You've found Father McKenzie. But are you really looking for Eleanor Rigby?

Monday, September 22, 2003

What I meant by "the world's most representative electoral system" (at risk of sounding like a total anorak) is that the ACT and Tasmania both use the Hare-Clark system of optional-preferential proportional representation in multi-member electorates. This produces the best balance between reflecting the voters' choice among competing political parties, and the voters' choice among individual candidates. It's not as minutely proportional as the party-list systems used in countries like, say, South Africa (where there are 400 seats so that if a party polls 0.25% of the votes, anywhere in the country, it wins a seat; if it polls 10% of the votes, anywhere in the country, it wins 40 seats, and so forth). But then these party-list systems usually give voters little or not choice among individual candidates. The candidates at the top of each list are guaranteed to be elected (much like Senators in Australia).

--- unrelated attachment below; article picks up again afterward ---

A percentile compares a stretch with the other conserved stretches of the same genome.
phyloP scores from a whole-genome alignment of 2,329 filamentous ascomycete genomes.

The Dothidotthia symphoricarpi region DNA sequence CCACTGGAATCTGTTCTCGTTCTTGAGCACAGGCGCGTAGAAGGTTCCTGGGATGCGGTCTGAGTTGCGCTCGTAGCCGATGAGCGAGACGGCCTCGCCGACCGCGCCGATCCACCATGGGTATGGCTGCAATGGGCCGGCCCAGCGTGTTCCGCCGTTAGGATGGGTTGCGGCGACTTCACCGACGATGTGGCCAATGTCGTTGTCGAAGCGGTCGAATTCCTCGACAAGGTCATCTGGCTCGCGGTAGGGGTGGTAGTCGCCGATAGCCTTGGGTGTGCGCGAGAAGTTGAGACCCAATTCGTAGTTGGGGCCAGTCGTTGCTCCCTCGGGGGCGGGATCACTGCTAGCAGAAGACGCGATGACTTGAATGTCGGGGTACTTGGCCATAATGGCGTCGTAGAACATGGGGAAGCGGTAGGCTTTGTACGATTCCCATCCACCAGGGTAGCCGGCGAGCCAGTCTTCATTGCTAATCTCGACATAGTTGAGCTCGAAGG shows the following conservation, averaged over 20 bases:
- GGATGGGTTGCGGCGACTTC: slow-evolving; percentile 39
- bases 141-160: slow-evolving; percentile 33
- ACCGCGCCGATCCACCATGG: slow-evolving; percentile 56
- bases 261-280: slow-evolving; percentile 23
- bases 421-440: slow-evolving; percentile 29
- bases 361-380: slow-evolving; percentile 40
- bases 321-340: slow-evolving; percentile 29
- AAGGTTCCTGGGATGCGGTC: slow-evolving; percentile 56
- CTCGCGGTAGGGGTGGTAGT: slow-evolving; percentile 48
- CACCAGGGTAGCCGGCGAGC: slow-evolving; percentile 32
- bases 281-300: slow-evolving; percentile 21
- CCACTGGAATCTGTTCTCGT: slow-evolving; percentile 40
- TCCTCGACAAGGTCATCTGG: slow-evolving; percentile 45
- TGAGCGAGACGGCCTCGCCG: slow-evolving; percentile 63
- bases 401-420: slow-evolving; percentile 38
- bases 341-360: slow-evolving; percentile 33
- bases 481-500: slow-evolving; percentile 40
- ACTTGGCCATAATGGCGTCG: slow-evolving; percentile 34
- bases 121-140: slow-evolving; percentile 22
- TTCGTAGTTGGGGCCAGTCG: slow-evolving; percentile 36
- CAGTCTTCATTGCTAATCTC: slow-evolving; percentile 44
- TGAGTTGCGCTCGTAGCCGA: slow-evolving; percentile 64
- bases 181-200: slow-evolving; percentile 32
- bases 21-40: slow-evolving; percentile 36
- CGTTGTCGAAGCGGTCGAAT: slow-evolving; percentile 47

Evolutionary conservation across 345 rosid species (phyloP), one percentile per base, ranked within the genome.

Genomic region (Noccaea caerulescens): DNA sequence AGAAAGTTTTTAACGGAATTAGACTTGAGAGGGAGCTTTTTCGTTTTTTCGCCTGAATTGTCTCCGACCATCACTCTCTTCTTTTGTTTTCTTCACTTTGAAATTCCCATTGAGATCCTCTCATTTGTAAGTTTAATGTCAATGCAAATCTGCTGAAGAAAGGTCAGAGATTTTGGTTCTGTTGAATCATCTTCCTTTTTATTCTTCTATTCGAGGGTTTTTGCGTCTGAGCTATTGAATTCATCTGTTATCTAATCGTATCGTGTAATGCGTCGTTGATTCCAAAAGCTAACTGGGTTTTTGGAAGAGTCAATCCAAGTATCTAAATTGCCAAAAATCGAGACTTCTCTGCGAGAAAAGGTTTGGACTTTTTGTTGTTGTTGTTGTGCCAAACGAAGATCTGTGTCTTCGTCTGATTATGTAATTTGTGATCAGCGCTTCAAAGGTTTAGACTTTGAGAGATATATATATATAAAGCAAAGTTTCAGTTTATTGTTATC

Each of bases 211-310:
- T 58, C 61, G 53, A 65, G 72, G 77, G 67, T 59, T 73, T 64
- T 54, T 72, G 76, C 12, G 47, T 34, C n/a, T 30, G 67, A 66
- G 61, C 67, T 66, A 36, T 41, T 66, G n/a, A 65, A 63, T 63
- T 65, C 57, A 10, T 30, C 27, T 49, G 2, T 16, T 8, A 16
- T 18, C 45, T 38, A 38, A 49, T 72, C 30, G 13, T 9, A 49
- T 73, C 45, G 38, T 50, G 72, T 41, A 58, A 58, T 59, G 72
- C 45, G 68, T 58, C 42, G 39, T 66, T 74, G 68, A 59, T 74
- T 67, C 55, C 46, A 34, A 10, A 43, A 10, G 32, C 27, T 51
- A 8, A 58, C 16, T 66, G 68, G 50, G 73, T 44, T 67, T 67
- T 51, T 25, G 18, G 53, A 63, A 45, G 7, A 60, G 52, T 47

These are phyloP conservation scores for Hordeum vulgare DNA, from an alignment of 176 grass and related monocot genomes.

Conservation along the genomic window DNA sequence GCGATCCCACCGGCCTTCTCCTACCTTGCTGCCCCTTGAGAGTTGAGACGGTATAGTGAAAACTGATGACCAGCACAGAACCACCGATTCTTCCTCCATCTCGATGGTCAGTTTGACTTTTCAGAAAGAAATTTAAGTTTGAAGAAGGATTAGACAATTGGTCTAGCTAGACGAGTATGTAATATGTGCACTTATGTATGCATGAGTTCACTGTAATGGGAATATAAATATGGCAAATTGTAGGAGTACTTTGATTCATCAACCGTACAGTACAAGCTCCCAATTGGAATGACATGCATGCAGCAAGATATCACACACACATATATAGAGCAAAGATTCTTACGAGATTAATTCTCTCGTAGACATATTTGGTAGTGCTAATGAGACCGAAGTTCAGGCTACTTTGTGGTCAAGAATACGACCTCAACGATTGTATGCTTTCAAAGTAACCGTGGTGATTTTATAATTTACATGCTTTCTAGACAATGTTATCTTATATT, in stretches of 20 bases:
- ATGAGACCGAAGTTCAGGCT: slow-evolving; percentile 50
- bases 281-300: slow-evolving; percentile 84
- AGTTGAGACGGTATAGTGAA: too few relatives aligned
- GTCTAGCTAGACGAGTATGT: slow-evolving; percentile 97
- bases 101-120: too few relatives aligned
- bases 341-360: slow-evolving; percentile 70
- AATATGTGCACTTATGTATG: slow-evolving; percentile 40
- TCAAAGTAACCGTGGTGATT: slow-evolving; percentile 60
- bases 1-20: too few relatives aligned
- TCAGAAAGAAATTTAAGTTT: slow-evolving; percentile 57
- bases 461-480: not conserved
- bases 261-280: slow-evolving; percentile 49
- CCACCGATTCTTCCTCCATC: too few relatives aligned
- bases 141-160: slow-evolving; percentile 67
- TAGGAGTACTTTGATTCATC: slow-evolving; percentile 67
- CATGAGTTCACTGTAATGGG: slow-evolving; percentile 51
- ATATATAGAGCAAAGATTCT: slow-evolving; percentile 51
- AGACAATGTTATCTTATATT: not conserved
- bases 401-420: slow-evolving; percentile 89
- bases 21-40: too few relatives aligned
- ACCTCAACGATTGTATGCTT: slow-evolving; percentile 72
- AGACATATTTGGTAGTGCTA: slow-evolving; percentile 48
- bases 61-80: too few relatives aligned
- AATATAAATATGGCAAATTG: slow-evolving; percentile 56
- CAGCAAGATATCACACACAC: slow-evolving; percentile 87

Tasmania used to have five 7-member electorates, whereas the ACT has one 7-member and two 5-member electorates. However, Labor and the Liberals in Australia found the voters had a pesky habit of electing Green MPs, which made it difficult for one of the Big Two to win an absolute majority of seats, as is its constitutional right. Solution: reduce the number of seats per electorate from 7 to 5, which raised the threshold for winning a seat from one-eighth of the votes (12.5%) to one-sixth (16.66666667%). No, I don't like the Greens' policies either, but if one in ten or even (at their best) one in six of your fellow citizens decide to vote for them, it's wrong to pretend that they didn't.

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